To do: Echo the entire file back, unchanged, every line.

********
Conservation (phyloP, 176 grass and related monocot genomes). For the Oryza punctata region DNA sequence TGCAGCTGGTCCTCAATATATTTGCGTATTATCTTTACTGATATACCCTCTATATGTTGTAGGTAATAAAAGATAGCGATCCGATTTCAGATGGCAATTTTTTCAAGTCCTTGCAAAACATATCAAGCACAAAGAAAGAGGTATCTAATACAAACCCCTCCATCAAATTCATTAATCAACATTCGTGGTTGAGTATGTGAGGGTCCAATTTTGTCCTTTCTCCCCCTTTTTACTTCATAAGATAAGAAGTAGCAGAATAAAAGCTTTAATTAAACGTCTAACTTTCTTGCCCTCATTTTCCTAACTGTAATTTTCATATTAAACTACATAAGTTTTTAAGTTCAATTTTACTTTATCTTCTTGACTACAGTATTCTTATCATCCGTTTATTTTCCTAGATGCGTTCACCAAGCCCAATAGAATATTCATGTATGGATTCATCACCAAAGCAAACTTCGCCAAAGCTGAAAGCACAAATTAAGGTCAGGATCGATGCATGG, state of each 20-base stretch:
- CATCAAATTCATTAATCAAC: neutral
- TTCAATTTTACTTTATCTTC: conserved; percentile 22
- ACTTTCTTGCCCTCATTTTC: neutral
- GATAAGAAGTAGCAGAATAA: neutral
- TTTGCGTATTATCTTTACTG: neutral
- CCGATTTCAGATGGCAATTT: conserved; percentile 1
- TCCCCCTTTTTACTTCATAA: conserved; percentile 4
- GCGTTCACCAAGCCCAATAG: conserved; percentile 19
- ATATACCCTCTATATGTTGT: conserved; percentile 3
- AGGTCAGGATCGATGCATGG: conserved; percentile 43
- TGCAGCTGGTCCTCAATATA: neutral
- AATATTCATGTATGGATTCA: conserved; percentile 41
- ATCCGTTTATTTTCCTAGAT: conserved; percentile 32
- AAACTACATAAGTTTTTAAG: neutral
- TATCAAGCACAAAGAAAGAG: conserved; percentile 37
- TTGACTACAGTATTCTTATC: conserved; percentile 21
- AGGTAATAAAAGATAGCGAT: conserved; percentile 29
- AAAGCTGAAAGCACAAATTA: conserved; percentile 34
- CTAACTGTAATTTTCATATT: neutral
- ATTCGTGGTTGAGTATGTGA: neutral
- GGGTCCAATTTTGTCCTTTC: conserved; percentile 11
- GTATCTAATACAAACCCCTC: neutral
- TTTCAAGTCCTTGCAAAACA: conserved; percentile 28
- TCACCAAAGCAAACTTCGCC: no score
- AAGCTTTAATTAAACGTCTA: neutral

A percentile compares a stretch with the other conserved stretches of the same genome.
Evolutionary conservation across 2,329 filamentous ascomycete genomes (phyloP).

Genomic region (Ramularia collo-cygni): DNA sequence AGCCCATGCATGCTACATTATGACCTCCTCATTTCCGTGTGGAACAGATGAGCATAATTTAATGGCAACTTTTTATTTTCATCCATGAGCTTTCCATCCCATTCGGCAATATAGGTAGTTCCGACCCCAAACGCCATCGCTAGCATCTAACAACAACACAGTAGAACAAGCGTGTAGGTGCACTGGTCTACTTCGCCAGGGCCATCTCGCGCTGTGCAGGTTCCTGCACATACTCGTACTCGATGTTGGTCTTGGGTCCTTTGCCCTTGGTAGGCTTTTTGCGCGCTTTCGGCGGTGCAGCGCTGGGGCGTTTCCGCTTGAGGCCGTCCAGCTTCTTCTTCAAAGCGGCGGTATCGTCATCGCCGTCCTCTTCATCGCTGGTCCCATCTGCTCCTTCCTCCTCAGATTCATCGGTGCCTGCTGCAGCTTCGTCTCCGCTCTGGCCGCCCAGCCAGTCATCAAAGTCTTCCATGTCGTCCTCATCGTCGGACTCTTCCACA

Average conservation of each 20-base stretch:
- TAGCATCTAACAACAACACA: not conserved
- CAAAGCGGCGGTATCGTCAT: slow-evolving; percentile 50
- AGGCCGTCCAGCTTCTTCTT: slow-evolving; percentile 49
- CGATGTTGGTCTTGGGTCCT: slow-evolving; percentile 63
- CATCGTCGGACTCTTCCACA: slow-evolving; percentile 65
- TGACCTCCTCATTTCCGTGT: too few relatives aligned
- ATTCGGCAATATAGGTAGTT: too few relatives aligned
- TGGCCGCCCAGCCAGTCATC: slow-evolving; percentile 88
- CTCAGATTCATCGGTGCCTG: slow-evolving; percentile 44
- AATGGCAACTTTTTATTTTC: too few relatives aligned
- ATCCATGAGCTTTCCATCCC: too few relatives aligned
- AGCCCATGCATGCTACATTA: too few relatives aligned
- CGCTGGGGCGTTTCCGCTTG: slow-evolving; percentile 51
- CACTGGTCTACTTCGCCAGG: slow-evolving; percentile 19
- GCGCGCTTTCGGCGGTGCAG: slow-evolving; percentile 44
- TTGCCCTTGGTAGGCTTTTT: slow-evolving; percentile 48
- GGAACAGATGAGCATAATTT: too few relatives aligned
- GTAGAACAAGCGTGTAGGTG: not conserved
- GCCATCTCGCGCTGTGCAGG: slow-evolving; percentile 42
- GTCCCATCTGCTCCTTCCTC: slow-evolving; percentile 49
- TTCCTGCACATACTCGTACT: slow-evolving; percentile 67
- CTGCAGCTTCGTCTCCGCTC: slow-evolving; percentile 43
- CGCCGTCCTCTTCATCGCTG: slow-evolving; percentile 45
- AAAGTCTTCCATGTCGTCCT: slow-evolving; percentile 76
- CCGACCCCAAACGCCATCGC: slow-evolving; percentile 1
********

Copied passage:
Conservation (phyloP, 176 grass and related monocot genomes). For the Oryza punctata region DNA sequence TGCAGCTGGTCCTCAATATATTTGCGTATTATCTTTACTGATATACCCTCTATATGTTGTAGGTAATAAAAGATAGCGATCCGATTTCAGATGGCAATTTTTTCAAGTCCTTGCAAAACATATCAAGCACAAAGAAAGAGGTATCTAATACAAACCCCTCCATCAAATTCATTAATCAACATTCGTGGTTGAGTATGTGAGGGTCCAATTTTGTCCTTTCTCCCCCTTTTTACTTCATAAGATAAGAAGTAGCAGAATAAAAGCTTTAATTAAACGTCTAACTTTCTTGCCCTCATTTTCCTAACTGTAATTTTCATATTAAACTACATAAGTTTTTAAGTTCAATTTTACTTTATCTTCTTGACTACAGTATTCTTATCATCCGTTTATTTTCCTAGATGCGTTCACCAAGCCCAATAGAATATTCATGTATGGATTCATCACCAAAGCAAACTTCGCCAAAGCTGAAAGCACAAATTAAGGTCAGGATCGATGCATGG, state of each 20-base stretch:
- CATCAAATTCATTAATCAAC: neutral
- TTCAATTTTACTTTATCTTC: conserved; percentile 22
- ACTTTCTTGCCCTCATTTTC: neutral
- GATAAGAAGTAGCAGAATAA: neutral
- TTTGCGTATTATCTTTACTG: neutral
- CCGATTTCAGATGGCAATTT: conserved; percentile 1
- TCCCCCTTTTTACTTCATAA: conserved; percentile 4
- GCGTTCACCAAGCCCAATAG: conserved; percentile 19
- ATATACCCTCTATATGTTGT: conserved; percentile 3
- AGGTCAGGATCGATGCATGG: conserved; percentile 43
- TGCAGCTGGTCCTCAATATA: neutral
- AATATTCATGTATGGATTCA: conserved; percentile 41
- ATCCGTTTATTTTCCTAGAT: conserved; percentile 32
- AAACTACATAAGTTTTTAAG: neutral
- TATCAAGCACAAAGAAAGAG: conserved; percentile 37
- TTGACTACAGTATTCTTATC: conserved; percentile 21
- AGGTAATAAAAGATAGCGAT: conserved; percentile 29
- AAAGCTGAAAGCACAAATTA: conserved; percentile 34
- CTAACTGTAATTTTCATATT: neutral
- ATTCGTGGTTGAGTATGTGA: neutral
- GGGTCCAATTTTGTCCTTTC: conserved; percentile 11
- GTATCTAATACAAACCCCTC: neutral
- TTTCAAGTCCTTGCAAAACA: conserved; percentile 28
- TCACCAAAGCAAACTTCGCC: no score
- AAGCTTTAATTAAACGTCTA: neutral

A percentile compares a stretch with the other conserved stretches of the same genome.
Evolutionary conservation across 2,329 filamentous ascomycete genomes (phyloP).

Genomic region (Ramularia collo-cygni): DNA sequence AGCCCATGCATGCTACATTATGACCTCCTCATTTCCGTGTGGAACAGATGAGCATAATTTAATGGCAACTTTTTATTTTCATCCATGAGCTTTCCATCCCATTCGGCAATATAGGTAGTTCCGACCCCAAACGCCATCGCTAGCATCTAACAACAACACAGTAGAACAAGCGTGTAGGTGCACTGGTCTACTTCGCCAGGGCCATCTCGCGCTGTGCAGGTTCCTGCACATACTCGTACTCGATGTTGGTCTTGGGTCCTTTGCCCTTGGTAGGCTTTTTGCGCGCTTTCGGCGGTGCAGCGCTGGGGCGTTTCCGCTTGAGGCCGTCCAGCTTCTTCTTCAAAGCGGCGGTATCGTCATCGCCGTCCTCTTCATCGCTGGTCCCATCTGCTCCTTCCTCCTCAGATTCATCGGTGCCTGCTGCAGCTTCGTCTCCGCTCTGGCCGCCCAGCCAGTCATCAAAGTCTTCCATGTCGTCCTCATCGTCGGACTCTTCCACA

Average conservation of each 20-base stretch:
- TAGCATCTAACAACAACACA: not conserved
- CAAAGCGGCGGTATCGTCAT: slow-evolving; percentile 50
- AGGCCGTCCAGCTTCTTCTT: slow-evolving; percentile 49
- CGATGTTGGTCTTGGGTCCT: slow-evolving; percentile 63
- CATCGTCGGACTCTTCCACA: slow-evolving; percentile 65
- TGACCTCCTCATTTCCGTGT: too few relatives aligned
- ATTCGGCAATATAGGTAGTT: too few relatives aligned
- TGGCCGCCCAGCCAGTCATC: slow-evolving; percentile 88
- CTCAGATTCATCGGTGCCTG: slow-evolving; percentile 44
- AATGGCAACTTTTTATTTTC: too few relatives aligned
- ATCCATGAGCTTTCCATCCC: too few relatives aligned
- AGCCCATGCATGCTACATTA: too few relatives aligned
- CGCTGGGGCGTTTCCGCTTG: slow-evolving; percentile 51
- CACTGGTCTACTTCGCCAGG: slow-evolving; percentile 19
- GCGCGCTTTCGGCGGTGCAG: slow-evolving; percentile 44
- TTGCCCTTGGTAGGCTTTTT: slow-evolving; percentile 48
- GGAACAGATGAGCATAATTT: too few relatives aligned
- GTAGAACAAGCGTGTAGGTG: not conserved
- GCCATCTCGCGCTGTGCAGG: slow-evolving; percentile 42
- GTCCCATCTGCTCCTTCCTC: slow-evolving; percentile 49
- TTCCTGCACATACTCGTACT: slow-evolving; percentile 67
- CTGCAGCTTCGTCTCCGCTC: slow-evolving; percentile 43
- CGCCGTCCTCTTCATCGCTG: slow-evolving; percentile 45
- AAAGTCTTCCATGTCGTCCT: slow-evolving; percentile 76
- CCGACCCCAAACGCCATCGC: slow-evolving; percentile 1